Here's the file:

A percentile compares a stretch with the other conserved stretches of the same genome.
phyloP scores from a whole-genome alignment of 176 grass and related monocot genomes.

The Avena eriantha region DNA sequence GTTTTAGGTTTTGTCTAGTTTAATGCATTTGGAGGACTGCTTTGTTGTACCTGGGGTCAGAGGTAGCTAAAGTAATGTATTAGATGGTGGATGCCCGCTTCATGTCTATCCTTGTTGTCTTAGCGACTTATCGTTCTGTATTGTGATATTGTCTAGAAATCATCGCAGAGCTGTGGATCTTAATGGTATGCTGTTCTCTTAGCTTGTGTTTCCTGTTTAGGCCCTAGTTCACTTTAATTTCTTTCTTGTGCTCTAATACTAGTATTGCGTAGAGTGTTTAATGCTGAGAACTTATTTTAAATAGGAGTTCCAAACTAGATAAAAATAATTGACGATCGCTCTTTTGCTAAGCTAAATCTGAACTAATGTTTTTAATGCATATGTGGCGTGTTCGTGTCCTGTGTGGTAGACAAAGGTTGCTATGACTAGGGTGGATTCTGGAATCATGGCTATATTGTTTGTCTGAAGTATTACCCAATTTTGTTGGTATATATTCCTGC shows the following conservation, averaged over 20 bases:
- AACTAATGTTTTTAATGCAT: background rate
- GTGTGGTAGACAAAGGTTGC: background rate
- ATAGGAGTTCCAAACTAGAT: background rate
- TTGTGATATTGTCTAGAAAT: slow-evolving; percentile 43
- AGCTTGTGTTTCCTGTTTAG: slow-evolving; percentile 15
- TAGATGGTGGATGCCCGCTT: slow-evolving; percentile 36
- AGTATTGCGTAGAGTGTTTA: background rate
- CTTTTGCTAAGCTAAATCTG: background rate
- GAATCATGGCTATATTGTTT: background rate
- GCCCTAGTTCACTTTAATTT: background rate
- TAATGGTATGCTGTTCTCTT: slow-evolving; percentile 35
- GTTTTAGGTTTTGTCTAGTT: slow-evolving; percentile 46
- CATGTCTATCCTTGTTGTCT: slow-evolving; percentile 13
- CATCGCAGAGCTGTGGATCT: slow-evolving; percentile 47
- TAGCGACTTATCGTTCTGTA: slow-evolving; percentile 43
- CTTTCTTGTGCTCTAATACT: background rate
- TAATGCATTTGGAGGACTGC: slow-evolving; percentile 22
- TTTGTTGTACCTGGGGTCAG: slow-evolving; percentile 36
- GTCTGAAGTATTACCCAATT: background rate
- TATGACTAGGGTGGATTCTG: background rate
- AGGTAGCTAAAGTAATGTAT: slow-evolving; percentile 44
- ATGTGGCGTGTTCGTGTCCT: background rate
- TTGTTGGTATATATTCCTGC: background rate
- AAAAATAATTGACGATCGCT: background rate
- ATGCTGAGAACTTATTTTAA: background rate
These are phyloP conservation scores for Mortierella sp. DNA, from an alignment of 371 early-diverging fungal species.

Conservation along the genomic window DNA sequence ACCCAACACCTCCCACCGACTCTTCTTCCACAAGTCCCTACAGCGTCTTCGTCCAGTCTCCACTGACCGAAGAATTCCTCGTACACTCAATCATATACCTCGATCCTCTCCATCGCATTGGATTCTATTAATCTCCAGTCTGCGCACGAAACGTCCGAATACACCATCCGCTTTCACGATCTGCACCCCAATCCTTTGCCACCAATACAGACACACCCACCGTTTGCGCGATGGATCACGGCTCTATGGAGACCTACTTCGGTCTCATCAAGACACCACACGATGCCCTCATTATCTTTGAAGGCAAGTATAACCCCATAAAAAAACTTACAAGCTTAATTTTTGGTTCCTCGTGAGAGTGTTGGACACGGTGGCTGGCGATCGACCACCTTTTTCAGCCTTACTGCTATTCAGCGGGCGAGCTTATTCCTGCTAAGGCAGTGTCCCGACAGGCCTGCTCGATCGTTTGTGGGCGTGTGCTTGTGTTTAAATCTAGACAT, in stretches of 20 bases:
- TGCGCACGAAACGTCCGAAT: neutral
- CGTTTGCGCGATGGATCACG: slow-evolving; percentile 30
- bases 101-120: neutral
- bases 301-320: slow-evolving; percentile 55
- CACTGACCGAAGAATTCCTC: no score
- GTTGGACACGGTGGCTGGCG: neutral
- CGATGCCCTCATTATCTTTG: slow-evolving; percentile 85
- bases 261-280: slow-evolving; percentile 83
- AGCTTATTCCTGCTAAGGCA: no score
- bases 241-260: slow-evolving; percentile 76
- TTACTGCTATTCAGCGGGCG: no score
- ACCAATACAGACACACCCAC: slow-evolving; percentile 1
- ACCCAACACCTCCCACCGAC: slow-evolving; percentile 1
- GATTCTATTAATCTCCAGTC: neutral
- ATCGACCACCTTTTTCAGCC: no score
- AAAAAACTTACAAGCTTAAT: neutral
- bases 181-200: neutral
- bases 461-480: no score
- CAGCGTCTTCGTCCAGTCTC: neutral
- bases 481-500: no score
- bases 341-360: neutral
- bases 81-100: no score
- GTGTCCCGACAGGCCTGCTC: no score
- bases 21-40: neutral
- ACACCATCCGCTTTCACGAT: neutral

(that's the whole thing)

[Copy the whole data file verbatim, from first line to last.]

A percentile compares a stretch with the other conserved stretches of the same genome.
phyloP scores from a whole-genome alignment of 176 grass and related monocot genomes.

The Avena eriantha region DNA sequence GTTTTAGGTTTTGTCTAGTTTAATGCATTTGGAGGACTGCTTTGTTGTACCTGGGGTCAGAGGTAGCTAAAGTAATGTATTAGATGGTGGATGCCCGCTTCATGTCTATCCTTGTTGTCTTAGCGACTTATCGTTCTGTATTGTGATATTGTCTAGAAATCATCGCAGAGCTGTGGATCTTAATGGTATGCTGTTCTCTTAGCTTGTGTTTCCTGTTTAGGCCCTAGTTCACTTTAATTTCTTTCTTGTGCTCTAATACTAGTATTGCGTAGAGTGTTTAATGCTGAGAACTTATTTTAAATAGGAGTTCCAAACTAGATAAAAATAATTGACGATCGCTCTTTTGCTAAGCTAAATCTGAACTAATGTTTTTAATGCATATGTGGCGTGTTCGTGTCCTGTGTGGTAGACAAAGGTTGCTATGACTAGGGTGGATTCTGGAATCATGGCTATATTGTTTGTCTGAAGTATTACCCAATTTTGTTGGTATATATTCCTGC shows the following conservation, averaged over 20 bases:
- AACTAATGTTTTTAATGCAT: background rate
- GTGTGGTAGACAAAGGTTGC: background rate
- ATAGGAGTTCCAAACTAGAT: background rate
- TTGTGATATTGTCTAGAAAT: slow-evolving; percentile 43
- AGCTTGTGTTTCCTGTTTAG: slow-evolving; percentile 15
- TAGATGGTGGATGCCCGCTT: slow-evolving; percentile 36
- AGTATTGCGTAGAGTGTTTA: background rate
- CTTTTGCTAAGCTAAATCTG: background rate
- GAATCATGGCTATATTGTTT: background rate
- GCCCTAGTTCACTTTAATTT: background rate
- TAATGGTATGCTGTTCTCTT: slow-evolving; percentile 35
- GTTTTAGGTTTTGTCTAGTT: slow-evolving; percentile 46
- CATGTCTATCCTTGTTGTCT: slow-evolving; percentile 13
- CATCGCAGAGCTGTGGATCT: slow-evolving; percentile 47
- TAGCGACTTATCGTTCTGTA: slow-evolving; percentile 43
- CTTTCTTGTGCTCTAATACT: background rate
- TAATGCATTTGGAGGACTGC: slow-evolving; percentile 22
- TTTGTTGTACCTGGGGTCAG: slow-evolving; percentile 36
- GTCTGAAGTATTACCCAATT: background rate
- TATGACTAGGGTGGATTCTG: background rate
- AGGTAGCTAAAGTAATGTAT: slow-evolving; percentile 44
- ATGTGGCGTGTTCGTGTCCT: background rate
- TTGTTGGTATATATTCCTGC: background rate
- AAAAATAATTGACGATCGCT: background rate
- ATGCTGAGAACTTATTTTAA: background rate
These are phyloP conservation scores for Mortierella sp. DNA, from an alignment of 371 early-diverging fungal species.

Conservation along the genomic window DNA sequence ACCCAACACCTCCCACCGACTCTTCTTCCACAAGTCCCTACAGCGTCTTCGTCCAGTCTCCACTGACCGAAGAATTCCTCGTACACTCAATCATATACCTCGATCCTCTCCATCGCATTGGATTCTATTAATCTCCAGTCTGCGCACGAAACGTCCGAATACACCATCCGCTTTCACGATCTGCACCCCAATCCTTTGCCACCAATACAGACACACCCACCGTTTGCGCGATGGATCACGGCTCTATGGAGACCTACTTCGGTCTCATCAAGACACCACACGATGCCCTCATTATCTTTGAAGGCAAGTATAACCCCATAAAAAAACTTACAAGCTTAATTTTTGGTTCCTCGTGAGAGTGTTGGACACGGTGGCTGGCGATCGACCACCTTTTTCAGCCTTACTGCTATTCAGCGGGCGAGCTTATTCCTGCTAAGGCAGTGTCCCGACAGGCCTGCTCGATCGTTTGTGGGCGTGTGCTTGTGTTTAAATCTAGACAT, in stretches of 20 bases:
- TGCGCACGAAACGTCCGAAT: neutral
- CGTTTGCGCGATGGATCACG: slow-evolving; percentile 30
- bases 101-120: neutral
- bases 301-320: slow-evolving; percentile 55
- CACTGACCGAAGAATTCCTC: no score
- GTTGGACACGGTGGCTGGCG: neutral
- CGATGCCCTCATTATCTTTG: slow-evolving; percentile 85
- bases 261-280: slow-evolving; percentile 83
- AGCTTATTCCTGCTAAGGCA: no score
- bases 241-260: slow-evolving; percentile 76
- TTACTGCTATTCAGCGGGCG: no score
- ACCAATACAGACACACCCAC: slow-evolving; percentile 1
- ACCCAACACCTCCCACCGAC: slow-evolving; percentile 1
- GATTCTATTAATCTCCAGTC: neutral
- ATCGACCACCTTTTTCAGCC: no score
- AAAAAACTTACAAGCTTAAT: neutral
- bases 181-200: neutral
- bases 461-480: no score
- CAGCGTCTTCGTCCAGTCTC: neutral
- bases 481-500: no score
- bases 341-360: neutral
- bases 81-100: no score
- GTGTCCCGACAGGCCTGCTC: no score
- bases 21-40: neutral
- ACACCATCCGCTTTCACGAT: neutral